The Next Generation Speaks
Metropolis’s Next Generation® Design Competition inspires young designers to develop ideas to make the world better, safer, and more sustainable. At the 2006 NeoCon World’s Trade Fair, Susan Szenasy, editor in chief of Metropolis, hosted the magazine’s Next Generation® Student Day Panel to touch base with past winners and runners-up of the competition, to learn where their projects have taken them since their debuts, what the future holds, and to extend the message of entrepreneurship to an audience filled with student designers. As Szenasy pointed out, the contest’s $10,000 award is not only for the design element—“You’re going to have to have a business plan. You’re going to have to make it run.”
2004 Next Generation® Design Winner
SINGLE speed DESIGN
Big Dig Building
Park and her partner John Hong’s proposal for the Big Dig Building proposed the transformation of infrastructural refuse from Boston’s $15-billion public works project Big Dig into sustainable housing and captured the 2004 Next Generation® prize. In conjunction with her work with SINGLE speed DESIGN, Park’s passion for architectural, industrial, and urban designs that utilize materials beyond their original intent continues to grow. Since her Metropolis win, Park and the SsD team have pushed the boundaries of sustainability with projects such as HBNY (Parenthetical Space), a concept that suggests a “human-scale” solution to the nomadic lifestyle responsible for material, space, and energy waste. “Sustainability is not just about recycling or using energy to save,” Park explained, “it’s also about programming.” By establishing operable parenthesis-like divisions, HBNY would allow 12 people to “territorialize” changing patterns of their dwellings and split the resources of a single apartment.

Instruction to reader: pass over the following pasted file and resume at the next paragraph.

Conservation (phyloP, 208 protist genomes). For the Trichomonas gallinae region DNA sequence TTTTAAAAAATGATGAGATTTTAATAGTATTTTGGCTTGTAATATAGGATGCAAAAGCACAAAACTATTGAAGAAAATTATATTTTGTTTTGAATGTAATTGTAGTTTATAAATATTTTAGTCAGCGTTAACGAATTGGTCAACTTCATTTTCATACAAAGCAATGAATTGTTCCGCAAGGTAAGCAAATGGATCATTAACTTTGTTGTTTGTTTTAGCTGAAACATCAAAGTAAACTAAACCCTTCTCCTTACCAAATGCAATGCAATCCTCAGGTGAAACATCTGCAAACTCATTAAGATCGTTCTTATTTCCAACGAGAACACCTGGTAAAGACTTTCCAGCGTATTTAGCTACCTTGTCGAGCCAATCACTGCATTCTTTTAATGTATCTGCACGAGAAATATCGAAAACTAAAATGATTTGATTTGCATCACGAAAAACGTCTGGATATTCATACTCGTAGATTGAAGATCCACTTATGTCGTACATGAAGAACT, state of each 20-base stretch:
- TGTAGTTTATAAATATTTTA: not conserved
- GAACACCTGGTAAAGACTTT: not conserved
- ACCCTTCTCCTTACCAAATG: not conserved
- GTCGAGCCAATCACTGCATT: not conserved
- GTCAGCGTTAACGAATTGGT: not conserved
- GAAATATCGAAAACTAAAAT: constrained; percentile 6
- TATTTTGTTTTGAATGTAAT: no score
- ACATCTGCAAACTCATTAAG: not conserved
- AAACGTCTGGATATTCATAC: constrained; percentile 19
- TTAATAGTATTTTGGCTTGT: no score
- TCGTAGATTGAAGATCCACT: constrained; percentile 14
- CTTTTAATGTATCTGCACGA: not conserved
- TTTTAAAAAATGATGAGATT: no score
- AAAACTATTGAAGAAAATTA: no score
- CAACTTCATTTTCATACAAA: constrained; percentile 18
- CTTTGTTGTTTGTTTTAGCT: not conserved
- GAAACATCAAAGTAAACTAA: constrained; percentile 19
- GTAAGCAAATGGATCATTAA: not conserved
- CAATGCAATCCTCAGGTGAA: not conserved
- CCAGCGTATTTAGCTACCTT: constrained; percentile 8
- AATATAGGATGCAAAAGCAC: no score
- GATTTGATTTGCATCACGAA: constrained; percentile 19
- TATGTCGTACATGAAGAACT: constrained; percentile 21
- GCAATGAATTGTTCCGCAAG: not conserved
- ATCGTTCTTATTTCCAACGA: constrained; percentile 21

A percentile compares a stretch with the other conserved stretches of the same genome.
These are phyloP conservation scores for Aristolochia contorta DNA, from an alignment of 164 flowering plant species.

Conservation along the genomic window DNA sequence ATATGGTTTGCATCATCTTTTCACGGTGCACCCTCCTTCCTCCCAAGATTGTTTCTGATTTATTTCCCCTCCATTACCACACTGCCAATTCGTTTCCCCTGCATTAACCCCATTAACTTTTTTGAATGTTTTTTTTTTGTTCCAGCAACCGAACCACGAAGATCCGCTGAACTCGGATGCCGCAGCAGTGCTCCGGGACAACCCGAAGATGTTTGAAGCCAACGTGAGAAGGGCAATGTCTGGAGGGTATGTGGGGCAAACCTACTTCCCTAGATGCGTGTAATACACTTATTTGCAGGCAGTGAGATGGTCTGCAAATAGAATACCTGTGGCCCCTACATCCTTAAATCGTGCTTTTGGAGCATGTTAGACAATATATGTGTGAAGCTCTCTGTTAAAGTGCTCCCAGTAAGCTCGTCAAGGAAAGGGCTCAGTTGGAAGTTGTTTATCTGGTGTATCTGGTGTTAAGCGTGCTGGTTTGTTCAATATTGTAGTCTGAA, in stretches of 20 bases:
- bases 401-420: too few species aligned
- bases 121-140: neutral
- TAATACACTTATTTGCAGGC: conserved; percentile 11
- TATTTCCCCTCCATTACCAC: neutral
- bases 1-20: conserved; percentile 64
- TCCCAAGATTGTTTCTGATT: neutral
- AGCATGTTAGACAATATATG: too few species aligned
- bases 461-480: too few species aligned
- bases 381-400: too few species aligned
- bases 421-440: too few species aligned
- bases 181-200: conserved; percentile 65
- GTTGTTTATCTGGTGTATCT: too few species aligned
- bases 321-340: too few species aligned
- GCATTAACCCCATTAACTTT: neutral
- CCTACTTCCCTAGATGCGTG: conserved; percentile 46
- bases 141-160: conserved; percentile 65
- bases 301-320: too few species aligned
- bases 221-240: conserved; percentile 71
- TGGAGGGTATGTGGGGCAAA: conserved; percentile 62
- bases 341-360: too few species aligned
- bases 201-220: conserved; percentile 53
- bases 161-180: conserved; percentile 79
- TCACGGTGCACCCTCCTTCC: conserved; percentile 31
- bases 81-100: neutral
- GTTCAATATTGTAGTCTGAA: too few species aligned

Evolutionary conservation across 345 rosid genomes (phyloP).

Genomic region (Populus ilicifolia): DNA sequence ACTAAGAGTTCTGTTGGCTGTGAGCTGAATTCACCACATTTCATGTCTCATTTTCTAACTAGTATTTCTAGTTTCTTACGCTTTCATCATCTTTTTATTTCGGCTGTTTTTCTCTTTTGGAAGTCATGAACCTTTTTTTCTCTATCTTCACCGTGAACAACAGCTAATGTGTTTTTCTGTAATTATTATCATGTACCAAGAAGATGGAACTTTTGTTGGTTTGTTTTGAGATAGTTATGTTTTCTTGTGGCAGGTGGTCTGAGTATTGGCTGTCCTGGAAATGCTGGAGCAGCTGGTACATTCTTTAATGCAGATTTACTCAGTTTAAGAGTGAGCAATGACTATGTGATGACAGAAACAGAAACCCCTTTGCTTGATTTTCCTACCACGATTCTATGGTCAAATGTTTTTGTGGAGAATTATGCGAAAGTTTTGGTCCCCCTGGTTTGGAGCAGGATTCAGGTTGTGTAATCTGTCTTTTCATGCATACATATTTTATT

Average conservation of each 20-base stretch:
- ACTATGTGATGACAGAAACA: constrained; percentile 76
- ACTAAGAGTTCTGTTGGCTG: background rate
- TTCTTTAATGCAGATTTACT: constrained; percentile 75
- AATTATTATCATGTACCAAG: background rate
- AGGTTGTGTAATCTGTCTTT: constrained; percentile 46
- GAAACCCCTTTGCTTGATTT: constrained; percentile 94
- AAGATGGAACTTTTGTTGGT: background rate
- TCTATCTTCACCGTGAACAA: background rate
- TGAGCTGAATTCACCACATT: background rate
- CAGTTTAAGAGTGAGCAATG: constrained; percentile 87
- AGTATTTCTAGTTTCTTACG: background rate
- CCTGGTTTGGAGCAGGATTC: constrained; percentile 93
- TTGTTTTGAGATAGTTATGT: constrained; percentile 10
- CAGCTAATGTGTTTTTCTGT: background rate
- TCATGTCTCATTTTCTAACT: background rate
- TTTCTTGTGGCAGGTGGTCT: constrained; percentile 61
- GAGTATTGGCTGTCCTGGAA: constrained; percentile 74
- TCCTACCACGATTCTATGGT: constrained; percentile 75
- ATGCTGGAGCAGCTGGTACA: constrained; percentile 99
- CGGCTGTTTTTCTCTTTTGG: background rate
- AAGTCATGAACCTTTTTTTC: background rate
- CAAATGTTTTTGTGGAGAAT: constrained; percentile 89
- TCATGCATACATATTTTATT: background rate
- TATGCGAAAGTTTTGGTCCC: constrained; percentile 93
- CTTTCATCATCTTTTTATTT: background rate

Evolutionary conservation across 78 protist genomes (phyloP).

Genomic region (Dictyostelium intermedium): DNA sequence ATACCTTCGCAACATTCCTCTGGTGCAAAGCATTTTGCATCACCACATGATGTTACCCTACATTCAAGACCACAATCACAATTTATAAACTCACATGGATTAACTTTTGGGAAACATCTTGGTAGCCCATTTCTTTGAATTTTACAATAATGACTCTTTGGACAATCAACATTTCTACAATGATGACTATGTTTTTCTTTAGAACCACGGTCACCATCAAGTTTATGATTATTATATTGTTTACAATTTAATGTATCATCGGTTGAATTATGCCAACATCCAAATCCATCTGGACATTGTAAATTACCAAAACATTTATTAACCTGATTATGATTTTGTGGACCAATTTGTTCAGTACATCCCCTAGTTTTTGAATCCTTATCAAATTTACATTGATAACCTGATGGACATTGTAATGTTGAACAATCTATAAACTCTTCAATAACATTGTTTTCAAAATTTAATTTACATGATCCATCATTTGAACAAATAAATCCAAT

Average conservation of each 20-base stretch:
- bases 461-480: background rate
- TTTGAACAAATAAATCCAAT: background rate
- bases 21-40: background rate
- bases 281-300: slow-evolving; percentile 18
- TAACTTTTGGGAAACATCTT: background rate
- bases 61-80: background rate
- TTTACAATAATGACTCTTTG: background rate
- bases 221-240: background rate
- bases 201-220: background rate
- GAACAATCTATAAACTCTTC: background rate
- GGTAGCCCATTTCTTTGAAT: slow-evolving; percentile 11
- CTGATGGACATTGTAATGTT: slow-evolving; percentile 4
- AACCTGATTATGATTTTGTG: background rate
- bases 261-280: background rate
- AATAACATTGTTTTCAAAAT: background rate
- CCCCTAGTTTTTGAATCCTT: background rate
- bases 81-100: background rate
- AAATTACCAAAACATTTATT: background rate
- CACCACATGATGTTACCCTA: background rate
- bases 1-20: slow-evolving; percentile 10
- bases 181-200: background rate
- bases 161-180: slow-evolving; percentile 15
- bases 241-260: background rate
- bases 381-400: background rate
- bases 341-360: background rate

2004 Next Generation® Design Finalist
Runner-up for the 2004 Next Generation® competition, Forsythe’s Softwall, an accordion-like structure used to create flexible spaces, is making its presence known worldwide. The product, a lightweight, freestanding wall arranged into almost any shape, dampens sound and can absorb and contain light. Forsythe and her partners at molo design have taken the Softwall a step beyond to make “Softseating.” This series of seating elements use the original honeycomb structure of Softwall to fan open and form stools, benches, and loungers. “The material takes weight very well,” she says, “we’re able to continue to experiment with it for other things.” molo is currently working with Aomori, which has since evolved into a Museum and Creative Culture Centre for Nebuta, one of Japan’s largest festivals.
2005 Next Generation® Design Winner
Rafael Viñoly Architects Fellowship
Hagerman’s Biopavers earned him the 2005 Next Generation® prize for its ability to cost-effectively deliver phytoremeditating plant material inside open cell interlocking concrete pavers. Inspired by the water streams in New York City, Hagerman has since been selected for the 2005 Rafael Viñoly Architects (RVA) fellowship to expand on his work. The fellowship, which ends in September, has given Hagerman the chance to work with RVA’s principals to capitalize on the “larger ideas” behind Biopaver. He has worked with the RVA team on the Howard Hughes Medical Institute, Janelia Farm Research Campus in Ashburn, Va., and created a “landscape building,” the second-largest green roof in the United States. “The surface roof membranes actually help the building’s structure,” Hagerman explains.
Virginia San Fratello
2006 Next Generation® Design Winner
Winner of the 2006 Next Generation® prize for the Hydro Wall, San Fratello continues to develop her proposal. The concept behind Hydro Wall consists of a series of flexible sacs that store rainwater within a building’s wall. Intended for warm climates, the Hydro Wall acts as a thermal mass and is inspired by the functionality of a typical firehouse. San Fratello’s wall allows the water to be used for a number of purposes, including act in the development of plant life on the outer design of a building. Expanding on the project from an aesthetic perspective, she looks to incorporate the use of various plastics to create a translucent wall through which the water can be used to give off a dynamic effect in both residential and commercial buildings. “I’m working with engineers to develop new plastics for this use,” she says, “plastics like polycarbonates and fiber glass that could withstand the weight of the water.”